Voice/Vision Holocaust Survivor Oral History Archive

Felicia Shloss - February 9, 1983


How long were you Auschwitz?

Uh, we were maybe uh, two weeks, fifteen days.

And then what happened?

They, they took us out to--we were on the train again. That train ride was four, four days we went. Four days from uh, Auschwitz to Bergen-Belsen ???. Four days and four nights again in those uh, cattle, cattle uh, cars, whatever you call it. And we passed by beautiful places, because we got on the top and we want to look like here that little things to see how it's like, and uh, I guess we passed by beautiful German places, but it wasn't for us.

Did anything happen on the train that you remember specifically?

Uh, we had uh, a piece--we had a bread. One piece of bread, or one loaf of bread, I don't know. That's supposed to last us for the four days. And uh, it was again that kitty-corner for four days. If I tell you the truth, I didn't go to the bathroom for four days, my sister either. Some people didn't go--we just kept it in ourselves. It's unbelievable but we didn't go to the bathroom for four days.

Was your sister well at this time?

My sister, from Auschwitz to Bergen--yeah she was ok. And uh, it was very shortly before Bergen-Belsen they took off--it was the whole train, there were maybe thousands and thousands of people in that train. So they took one train off to Wilhelmburg--Wilhelmshaven, I believe it was, Wilhelmshaven. They supposed to go--it was on the French border, where French people were there, and they took down the people, what the Germans did with us--shaved, no luggage and just in one dress--and they didn't want us. They said uh, "Where is your luggage? How come you look like that?"

These were Germans?

I--they were Germans that--Germans on the French border I guess, or something. So they didn't want, and they came back and they told us later that uh, they could have gone to work, but they didn't want us. Maybe they were German-French--they spoke French, but it was on the borderline. Wilhelmshaven, I believe. Yeah.

How long were you in Bergen-Belsen?

In Bergen-Belsen we were maybe four or five weeks.

What did you do there?

Nothing. We didn't do anything there. We were in tents. We were sleeping on the floor, on the straw, nothing to cover yourself up, nothing. We were there for weeks, but we were one of the first from Auschwitz and uh, we were there for that time.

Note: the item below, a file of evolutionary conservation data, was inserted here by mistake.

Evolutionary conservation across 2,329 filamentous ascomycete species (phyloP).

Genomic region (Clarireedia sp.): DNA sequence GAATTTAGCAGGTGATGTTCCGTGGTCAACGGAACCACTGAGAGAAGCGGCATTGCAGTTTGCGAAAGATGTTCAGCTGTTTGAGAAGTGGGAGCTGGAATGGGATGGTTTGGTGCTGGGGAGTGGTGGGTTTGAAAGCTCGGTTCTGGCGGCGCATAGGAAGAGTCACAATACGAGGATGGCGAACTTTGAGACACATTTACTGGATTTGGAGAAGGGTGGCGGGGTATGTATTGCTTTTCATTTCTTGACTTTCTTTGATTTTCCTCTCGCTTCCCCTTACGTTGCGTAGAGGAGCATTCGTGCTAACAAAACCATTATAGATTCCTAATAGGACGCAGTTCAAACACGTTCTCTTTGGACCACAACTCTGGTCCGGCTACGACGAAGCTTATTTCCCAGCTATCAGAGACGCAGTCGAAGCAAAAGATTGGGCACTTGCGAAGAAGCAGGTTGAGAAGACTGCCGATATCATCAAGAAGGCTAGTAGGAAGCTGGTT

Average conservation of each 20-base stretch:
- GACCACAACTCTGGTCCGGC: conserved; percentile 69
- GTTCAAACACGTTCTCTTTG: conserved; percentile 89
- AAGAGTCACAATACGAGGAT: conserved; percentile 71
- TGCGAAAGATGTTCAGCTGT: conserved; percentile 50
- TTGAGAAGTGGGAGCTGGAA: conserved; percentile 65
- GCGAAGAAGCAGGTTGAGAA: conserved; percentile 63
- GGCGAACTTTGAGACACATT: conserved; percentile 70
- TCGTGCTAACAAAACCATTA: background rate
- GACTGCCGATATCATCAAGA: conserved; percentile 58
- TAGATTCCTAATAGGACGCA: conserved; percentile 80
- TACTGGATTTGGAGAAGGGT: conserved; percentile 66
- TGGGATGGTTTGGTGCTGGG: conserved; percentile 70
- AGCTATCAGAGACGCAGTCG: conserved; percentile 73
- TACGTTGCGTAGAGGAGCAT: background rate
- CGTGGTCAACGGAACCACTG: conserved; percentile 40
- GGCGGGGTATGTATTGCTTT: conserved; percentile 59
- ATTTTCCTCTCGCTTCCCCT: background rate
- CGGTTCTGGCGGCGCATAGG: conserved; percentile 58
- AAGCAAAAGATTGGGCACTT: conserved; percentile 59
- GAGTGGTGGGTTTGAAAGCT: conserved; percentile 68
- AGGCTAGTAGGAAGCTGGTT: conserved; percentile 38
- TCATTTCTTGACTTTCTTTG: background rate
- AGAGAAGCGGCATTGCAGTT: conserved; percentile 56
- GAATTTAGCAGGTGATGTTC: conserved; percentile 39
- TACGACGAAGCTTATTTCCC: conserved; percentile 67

When was this, approximately?

It was in September, the beginning of October. Yeah, because we were at two weeks. In October--the beginning of October, it got already rainy and cool, and cold. And my sister got sick. I told you, I mentioned maybe here. And uh, a German came and in a German uniform--he must have been a doctor, I believe, and he was uh, trying to select people to work, and from there we went, we had a uh, ride from Bergen-Belsen to Salzwedel. It was a small town, but there were factories underground. Our factory was underground--ammunition factory. And on that train my sister was sick. But just leaving Bergen-Belsen--but we were lucky that uh, we left. And then there, she told me, "I can't swallow anymore. I'm stuck. I can't," and she had a fever too. And uh, between all the people that were uh, I guess she must have been a nurse, she could have been maybe thirty-years-old. And she said, "If you want your sister to be alive, I'm gonna tell you what she has to do and she has to do it, otherwise she won't be alive." And she took her urine and she uh, gargled and uh, it burned through and she had uh, sores on her face from the temperatures afterwards. And uh, somehow, I don't know why I got a piece of cloth--I saw some place, hanging. I think it was in uh, in Auschwitz, because after that they gave us clothes after the first selection. The first selection when we came from Łódź to Auschwitz they took everything away and then later you could of have things. And I made her like a babushka like and put around her neck. And we uh, we were also maybe twelve, thirteen hours on the, on the train from Bergen-Belsen to that Salzwedel. And I put her on the face and on the neck. And they, after the whole day and whole night counting us and counting uh, Zählappell, they took us straight to work for the night shift. And then we met, um...

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